The Delaware Water Gap (DWG) has always been an area I've considered part of my homeland since I first started coming here with my Father some 50 years ago. Soon after I received my driver's license this was the one place that was on my list to explore. Recently, I walked back to the point of my first aborted hiking trip. There are just a few terminated hikes that I can think of and most of them were in the west where a trip into the backcountry when a snowstorm might strand you for weeks or for the whole winter. This abortion was while I was on my first long Appalachian hike. That was back in 74 during the Tock's Island days of the DWP's tumultuous beginning soon after the Feds condemned hundreds if not over a thousand homes and a few farms though eminent domain to make way for the damning of the longest and last undamned river east of the Mississippi.
Today, one could never know how developed with homes the DWP was back then. While on this recent hike it was totally obscured of it past development history. I can remember that aborted hike day long ago quite well. A friend and I were a week and one hundred miles into a hike on the Appalachian Trail. A hike that began at Bear Mountain near the Hudson River. My dad had dropped us off on a comfortable late spring day with clear skies. We made it through the Highlands of Harriman State Park of NY and Waywayanda State Park of NJ then across the great valley of the Wallkill River with it's permeated smell of onion fields.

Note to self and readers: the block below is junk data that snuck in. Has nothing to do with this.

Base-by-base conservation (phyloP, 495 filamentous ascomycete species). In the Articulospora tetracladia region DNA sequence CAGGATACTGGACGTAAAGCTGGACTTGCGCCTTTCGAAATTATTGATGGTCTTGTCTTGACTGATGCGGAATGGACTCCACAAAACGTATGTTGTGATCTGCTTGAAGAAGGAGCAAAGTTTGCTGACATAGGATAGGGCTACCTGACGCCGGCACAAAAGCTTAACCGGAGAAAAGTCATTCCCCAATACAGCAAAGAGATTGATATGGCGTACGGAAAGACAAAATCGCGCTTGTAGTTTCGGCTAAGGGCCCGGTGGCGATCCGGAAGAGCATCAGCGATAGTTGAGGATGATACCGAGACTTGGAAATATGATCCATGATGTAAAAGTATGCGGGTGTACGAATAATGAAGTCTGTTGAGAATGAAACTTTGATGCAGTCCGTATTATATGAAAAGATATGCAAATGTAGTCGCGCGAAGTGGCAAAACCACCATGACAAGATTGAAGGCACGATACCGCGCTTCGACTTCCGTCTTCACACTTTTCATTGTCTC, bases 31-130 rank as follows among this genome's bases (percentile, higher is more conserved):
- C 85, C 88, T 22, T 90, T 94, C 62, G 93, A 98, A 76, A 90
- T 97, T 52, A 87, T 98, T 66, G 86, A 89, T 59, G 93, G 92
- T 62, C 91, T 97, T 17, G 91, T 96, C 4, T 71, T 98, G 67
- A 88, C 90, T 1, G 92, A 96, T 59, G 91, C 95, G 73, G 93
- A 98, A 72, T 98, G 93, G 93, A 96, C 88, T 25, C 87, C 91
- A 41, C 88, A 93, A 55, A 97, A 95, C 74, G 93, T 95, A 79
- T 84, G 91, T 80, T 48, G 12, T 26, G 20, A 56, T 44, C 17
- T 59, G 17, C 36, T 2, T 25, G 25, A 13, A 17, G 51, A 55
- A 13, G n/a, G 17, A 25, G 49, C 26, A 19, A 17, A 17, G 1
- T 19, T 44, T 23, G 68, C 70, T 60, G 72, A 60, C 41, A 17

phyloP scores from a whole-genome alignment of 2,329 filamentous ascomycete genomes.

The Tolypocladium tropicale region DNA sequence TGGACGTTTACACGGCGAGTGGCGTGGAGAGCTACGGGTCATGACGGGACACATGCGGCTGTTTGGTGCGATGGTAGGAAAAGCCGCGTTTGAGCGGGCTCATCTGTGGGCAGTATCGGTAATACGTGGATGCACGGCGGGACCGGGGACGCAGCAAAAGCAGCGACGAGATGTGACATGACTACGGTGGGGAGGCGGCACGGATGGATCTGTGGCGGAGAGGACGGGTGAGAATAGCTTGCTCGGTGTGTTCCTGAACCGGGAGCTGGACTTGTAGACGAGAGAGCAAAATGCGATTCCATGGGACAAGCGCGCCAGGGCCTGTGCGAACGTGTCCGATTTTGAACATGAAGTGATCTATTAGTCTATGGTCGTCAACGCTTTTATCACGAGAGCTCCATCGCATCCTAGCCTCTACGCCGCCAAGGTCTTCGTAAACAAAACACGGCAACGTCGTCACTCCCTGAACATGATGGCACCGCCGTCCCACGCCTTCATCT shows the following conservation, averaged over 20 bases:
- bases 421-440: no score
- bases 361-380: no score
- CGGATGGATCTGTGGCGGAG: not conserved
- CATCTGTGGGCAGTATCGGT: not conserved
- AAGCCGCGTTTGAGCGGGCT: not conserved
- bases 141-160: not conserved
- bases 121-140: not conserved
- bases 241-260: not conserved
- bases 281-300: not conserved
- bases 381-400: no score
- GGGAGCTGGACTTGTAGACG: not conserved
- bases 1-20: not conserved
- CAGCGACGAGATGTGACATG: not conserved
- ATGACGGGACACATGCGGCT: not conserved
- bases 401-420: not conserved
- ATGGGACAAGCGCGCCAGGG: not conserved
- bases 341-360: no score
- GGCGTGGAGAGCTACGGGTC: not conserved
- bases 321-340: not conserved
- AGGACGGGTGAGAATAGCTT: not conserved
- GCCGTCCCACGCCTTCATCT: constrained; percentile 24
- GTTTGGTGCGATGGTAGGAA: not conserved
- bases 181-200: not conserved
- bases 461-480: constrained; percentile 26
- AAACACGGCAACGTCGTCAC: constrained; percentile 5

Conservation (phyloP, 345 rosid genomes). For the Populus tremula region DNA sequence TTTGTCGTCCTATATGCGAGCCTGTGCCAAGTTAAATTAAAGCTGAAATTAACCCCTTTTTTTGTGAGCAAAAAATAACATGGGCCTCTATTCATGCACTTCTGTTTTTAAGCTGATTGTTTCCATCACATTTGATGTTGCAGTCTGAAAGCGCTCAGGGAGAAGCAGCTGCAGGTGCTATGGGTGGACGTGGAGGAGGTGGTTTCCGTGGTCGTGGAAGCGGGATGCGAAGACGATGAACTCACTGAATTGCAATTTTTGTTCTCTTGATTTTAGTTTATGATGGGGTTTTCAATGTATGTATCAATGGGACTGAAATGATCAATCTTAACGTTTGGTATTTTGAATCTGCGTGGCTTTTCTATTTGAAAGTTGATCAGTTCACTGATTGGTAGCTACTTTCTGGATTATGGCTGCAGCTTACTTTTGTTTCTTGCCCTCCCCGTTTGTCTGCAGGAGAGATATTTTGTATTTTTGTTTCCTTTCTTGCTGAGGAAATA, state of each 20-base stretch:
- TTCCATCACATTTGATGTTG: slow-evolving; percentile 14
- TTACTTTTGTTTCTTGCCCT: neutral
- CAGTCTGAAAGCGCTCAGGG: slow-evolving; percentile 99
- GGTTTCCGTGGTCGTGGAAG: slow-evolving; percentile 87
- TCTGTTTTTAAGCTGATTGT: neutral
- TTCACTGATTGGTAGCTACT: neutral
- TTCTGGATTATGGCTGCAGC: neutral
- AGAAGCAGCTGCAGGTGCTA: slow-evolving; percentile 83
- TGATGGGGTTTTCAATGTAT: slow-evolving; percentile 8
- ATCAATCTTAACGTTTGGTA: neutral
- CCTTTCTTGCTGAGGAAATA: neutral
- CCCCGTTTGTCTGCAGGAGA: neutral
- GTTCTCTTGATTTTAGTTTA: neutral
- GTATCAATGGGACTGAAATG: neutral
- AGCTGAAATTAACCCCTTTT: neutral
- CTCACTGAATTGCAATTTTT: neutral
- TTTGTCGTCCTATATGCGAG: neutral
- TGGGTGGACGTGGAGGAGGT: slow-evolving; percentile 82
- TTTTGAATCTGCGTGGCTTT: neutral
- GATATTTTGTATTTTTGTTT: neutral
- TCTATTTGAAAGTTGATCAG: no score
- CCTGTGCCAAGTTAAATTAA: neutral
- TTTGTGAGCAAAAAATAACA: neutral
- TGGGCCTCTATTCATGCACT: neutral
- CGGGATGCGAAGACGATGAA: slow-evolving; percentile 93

Everything was going fine until we got on the great ridge of Kittatinny Mountain. Then the rains came and it rained for days and we were soaked- Gore Tex was in it's infancy and they had not learned to tape the seams! So cold were the nights that we could not dry out our clothing even with a good fire. The next morning, we once again woke to freezing rain then marched through it. Later that day, sick of the constant downfall, we came to the area around Crater Lake in DWP and found a very enticing condemned A-Frame home to spend the night. A much better choice then sleeping in our soggy wet tent. There was no heat but it was dry. Again the next day we woke to rain and ice. We decided it wasn't fun hiking in a near hypothermic state. Now 35 years later, as we walked the roads and driveways removed of its asphalt except for a few pieces here and there, we could not even find the smallest remnant of foundations of that A-Frame or of the many other homes in this past development estate. The wilderness has returned to Delaware Water Gap.